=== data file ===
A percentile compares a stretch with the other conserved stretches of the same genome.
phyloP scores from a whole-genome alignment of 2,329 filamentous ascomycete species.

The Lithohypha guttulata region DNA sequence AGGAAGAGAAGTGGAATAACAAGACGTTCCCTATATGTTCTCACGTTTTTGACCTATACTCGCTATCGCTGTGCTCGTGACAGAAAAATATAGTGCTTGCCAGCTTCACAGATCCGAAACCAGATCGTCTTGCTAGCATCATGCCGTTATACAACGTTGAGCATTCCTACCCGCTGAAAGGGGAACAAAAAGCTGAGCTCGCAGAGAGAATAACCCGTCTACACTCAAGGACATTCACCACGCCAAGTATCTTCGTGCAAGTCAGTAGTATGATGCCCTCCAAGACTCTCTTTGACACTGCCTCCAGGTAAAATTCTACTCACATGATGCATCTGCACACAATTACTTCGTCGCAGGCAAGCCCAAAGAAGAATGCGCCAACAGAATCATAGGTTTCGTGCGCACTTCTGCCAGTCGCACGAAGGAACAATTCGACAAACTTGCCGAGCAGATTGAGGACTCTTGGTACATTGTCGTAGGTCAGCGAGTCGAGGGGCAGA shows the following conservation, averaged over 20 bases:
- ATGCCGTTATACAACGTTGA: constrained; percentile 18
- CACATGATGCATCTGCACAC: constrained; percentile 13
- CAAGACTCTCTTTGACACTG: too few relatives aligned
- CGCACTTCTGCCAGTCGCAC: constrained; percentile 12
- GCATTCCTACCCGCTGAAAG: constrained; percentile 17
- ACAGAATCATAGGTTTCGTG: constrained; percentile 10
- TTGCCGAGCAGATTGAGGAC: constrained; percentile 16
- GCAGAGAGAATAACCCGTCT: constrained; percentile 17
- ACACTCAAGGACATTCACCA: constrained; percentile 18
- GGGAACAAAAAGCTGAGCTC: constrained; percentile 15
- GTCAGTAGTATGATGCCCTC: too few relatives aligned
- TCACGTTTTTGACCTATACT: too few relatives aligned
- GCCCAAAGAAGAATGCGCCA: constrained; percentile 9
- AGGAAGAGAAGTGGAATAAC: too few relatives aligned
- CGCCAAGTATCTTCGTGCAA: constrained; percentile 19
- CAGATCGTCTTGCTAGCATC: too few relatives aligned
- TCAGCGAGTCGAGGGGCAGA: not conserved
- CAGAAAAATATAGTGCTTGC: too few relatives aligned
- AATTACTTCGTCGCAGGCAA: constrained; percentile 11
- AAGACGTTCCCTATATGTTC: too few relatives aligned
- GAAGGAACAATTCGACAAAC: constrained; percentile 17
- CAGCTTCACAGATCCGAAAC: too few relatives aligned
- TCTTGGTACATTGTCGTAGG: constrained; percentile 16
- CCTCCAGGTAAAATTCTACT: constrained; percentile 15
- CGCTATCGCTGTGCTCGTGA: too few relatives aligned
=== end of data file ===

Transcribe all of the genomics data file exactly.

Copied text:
A percentile compares a stretch with the other conserved stretches of the same genome.
phyloP scores from a whole-genome alignment of 2,329 filamentous ascomycete species.

The Lithohypha guttulata region DNA sequence AGGAAGAGAAGTGGAATAACAAGACGTTCCCTATATGTTCTCACGTTTTTGACCTATACTCGCTATCGCTGTGCTCGTGACAGAAAAATATAGTGCTTGCCAGCTTCACAGATCCGAAACCAGATCGTCTTGCTAGCATCATGCCGTTATACAACGTTGAGCATTCCTACCCGCTGAAAGGGGAACAAAAAGCTGAGCTCGCAGAGAGAATAACCCGTCTACACTCAAGGACATTCACCACGCCAAGTATCTTCGTGCAAGTCAGTAGTATGATGCCCTCCAAGACTCTCTTTGACACTGCCTCCAGGTAAAATTCTACTCACATGATGCATCTGCACACAATTACTTCGTCGCAGGCAAGCCCAAAGAAGAATGCGCCAACAGAATCATAGGTTTCGTGCGCACTTCTGCCAGTCGCACGAAGGAACAATTCGACAAACTTGCCGAGCAGATTGAGGACTCTTGGTACATTGTCGTAGGTCAGCGAGTCGAGGGGCAGA shows the following conservation, averaged over 20 bases:
- ATGCCGTTATACAACGTTGA: constrained; percentile 18
- CACATGATGCATCTGCACAC: constrained; percentile 13
- CAAGACTCTCTTTGACACTG: too few relatives aligned
- CGCACTTCTGCCAGTCGCAC: constrained; percentile 12
- GCATTCCTACCCGCTGAAAG: constrained; percentile 17
- ACAGAATCATAGGTTTCGTG: constrained; percentile 10
- TTGCCGAGCAGATTGAGGAC: constrained; percentile 16
- GCAGAGAGAATAACCCGTCT: constrained; percentile 17
- ACACTCAAGGACATTCACCA: constrained; percentile 18
- GGGAACAAAAAGCTGAGCTC: constrained; percentile 15
- GTCAGTAGTATGATGCCCTC: too few relatives aligned
- TCACGTTTTTGACCTATACT: too few relatives aligned
- GCCCAAAGAAGAATGCGCCA: constrained; percentile 9
- AGGAAGAGAAGTGGAATAAC: too few relatives aligned
- CGCCAAGTATCTTCGTGCAA: constrained; percentile 19
- CAGATCGTCTTGCTAGCATC: too few relatives aligned
- TCAGCGAGTCGAGGGGCAGA: not conserved
- CAGAAAAATATAGTGCTTGC: too few relatives aligned
- AATTACTTCGTCGCAGGCAA: constrained; percentile 11
- AAGACGTTCCCTATATGTTC: too few relatives aligned
- GAAGGAACAATTCGACAAAC: constrained; percentile 17
- CAGCTTCACAGATCCGAAAC: too few relatives aligned
- TCTTGGTACATTGTCGTAGG: constrained; percentile 16
- CCTCCAGGTAAAATTCTACT: constrained; percentile 15
- CGCTATCGCTGTGCTCGTGA: too few relatives aligned